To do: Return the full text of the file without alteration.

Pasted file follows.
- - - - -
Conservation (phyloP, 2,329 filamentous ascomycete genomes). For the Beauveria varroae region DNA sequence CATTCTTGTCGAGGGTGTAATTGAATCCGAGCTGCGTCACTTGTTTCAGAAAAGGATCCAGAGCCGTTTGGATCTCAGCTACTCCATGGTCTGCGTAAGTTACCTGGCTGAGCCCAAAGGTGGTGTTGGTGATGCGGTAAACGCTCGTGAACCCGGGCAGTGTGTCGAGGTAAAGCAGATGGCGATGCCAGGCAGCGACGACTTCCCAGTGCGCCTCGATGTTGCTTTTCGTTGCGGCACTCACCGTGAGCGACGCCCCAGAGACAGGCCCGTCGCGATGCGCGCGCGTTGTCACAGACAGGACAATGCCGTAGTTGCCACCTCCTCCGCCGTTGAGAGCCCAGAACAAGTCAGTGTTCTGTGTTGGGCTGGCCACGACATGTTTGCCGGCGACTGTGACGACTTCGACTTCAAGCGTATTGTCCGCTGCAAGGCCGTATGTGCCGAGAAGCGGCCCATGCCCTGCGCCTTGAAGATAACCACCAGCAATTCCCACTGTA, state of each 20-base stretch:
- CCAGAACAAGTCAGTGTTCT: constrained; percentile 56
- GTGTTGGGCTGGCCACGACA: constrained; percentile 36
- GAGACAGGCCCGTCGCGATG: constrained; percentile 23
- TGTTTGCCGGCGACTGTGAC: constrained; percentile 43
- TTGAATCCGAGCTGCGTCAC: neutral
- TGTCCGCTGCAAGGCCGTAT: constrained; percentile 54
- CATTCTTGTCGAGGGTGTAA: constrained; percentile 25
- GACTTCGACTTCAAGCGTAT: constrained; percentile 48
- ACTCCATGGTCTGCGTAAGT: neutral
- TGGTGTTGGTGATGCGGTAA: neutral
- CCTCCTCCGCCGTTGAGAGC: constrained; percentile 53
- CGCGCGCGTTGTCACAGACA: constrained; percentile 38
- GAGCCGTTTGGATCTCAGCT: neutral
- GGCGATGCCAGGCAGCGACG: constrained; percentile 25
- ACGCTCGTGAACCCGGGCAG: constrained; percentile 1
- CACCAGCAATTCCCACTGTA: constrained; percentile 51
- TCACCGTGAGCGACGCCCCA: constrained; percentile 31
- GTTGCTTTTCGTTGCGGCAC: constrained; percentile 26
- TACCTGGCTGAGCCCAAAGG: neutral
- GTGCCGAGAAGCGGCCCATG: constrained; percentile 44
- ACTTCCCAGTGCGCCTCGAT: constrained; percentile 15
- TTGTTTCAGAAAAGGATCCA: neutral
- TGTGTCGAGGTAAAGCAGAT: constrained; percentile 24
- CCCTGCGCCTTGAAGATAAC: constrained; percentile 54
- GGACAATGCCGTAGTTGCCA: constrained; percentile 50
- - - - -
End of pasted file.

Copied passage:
Conservation (phyloP, 2,329 filamentous ascomycete genomes). For the Beauveria varroae region DNA sequence CATTCTTGTCGAGGGTGTAATTGAATCCGAGCTGCGTCACTTGTTTCAGAAAAGGATCCAGAGCCGTTTGGATCTCAGCTACTCCATGGTCTGCGTAAGTTACCTGGCTGAGCCCAAAGGTGGTGTTGGTGATGCGGTAAACGCTCGTGAACCCGGGCAGTGTGTCGAGGTAAAGCAGATGGCGATGCCAGGCAGCGACGACTTCCCAGTGCGCCTCGATGTTGCTTTTCGTTGCGGCACTCACCGTGAGCGACGCCCCAGAGACAGGCCCGTCGCGATGCGCGCGCGTTGTCACAGACAGGACAATGCCGTAGTTGCCACCTCCTCCGCCGTTGAGAGCCCAGAACAAGTCAGTGTTCTGTGTTGGGCTGGCCACGACATGTTTGCCGGCGACTGTGACGACTTCGACTTCAAGCGTATTGTCCGCTGCAAGGCCGTATGTGCCGAGAAGCGGCCCATGCCCTGCGCCTTGAAGATAACCACCAGCAATTCCCACTGTA, state of each 20-base stretch:
- CCAGAACAAGTCAGTGTTCT: constrained; percentile 56
- GTGTTGGGCTGGCCACGACA: constrained; percentile 36
- GAGACAGGCCCGTCGCGATG: constrained; percentile 23
- TGTTTGCCGGCGACTGTGAC: constrained; percentile 43
- TTGAATCCGAGCTGCGTCAC: neutral
- TGTCCGCTGCAAGGCCGTAT: constrained; percentile 54
- CATTCTTGTCGAGGGTGTAA: constrained; percentile 25
- GACTTCGACTTCAAGCGTAT: constrained; percentile 48
- ACTCCATGGTCTGCGTAAGT: neutral
- TGGTGTTGGTGATGCGGTAA: neutral
- CCTCCTCCGCCGTTGAGAGC: constrained; percentile 53
- CGCGCGCGTTGTCACAGACA: constrained; percentile 38
- GAGCCGTTTGGATCTCAGCT: neutral
- GGCGATGCCAGGCAGCGACG: constrained; percentile 25
- ACGCTCGTGAACCCGGGCAG: constrained; percentile 1
- CACCAGCAATTCCCACTGTA: constrained; percentile 51
- TCACCGTGAGCGACGCCCCA: constrained; percentile 31
- GTTGCTTTTCGTTGCGGCAC: constrained; percentile 26
- TACCTGGCTGAGCCCAAAGG: neutral
- GTGCCGAGAAGCGGCCCATG: constrained; percentile 44
- ACTTCCCAGTGCGCCTCGAT: constrained; percentile 15
- TTGTTTCAGAAAAGGATCCA: neutral
- TGTGTCGAGGTAAAGCAGAT: constrained; percentile 24
- CCCTGCGCCTTGAAGATAAC: constrained; percentile 54
- GGACAATGCCGTAGTTGCCA: constrained; percentile 50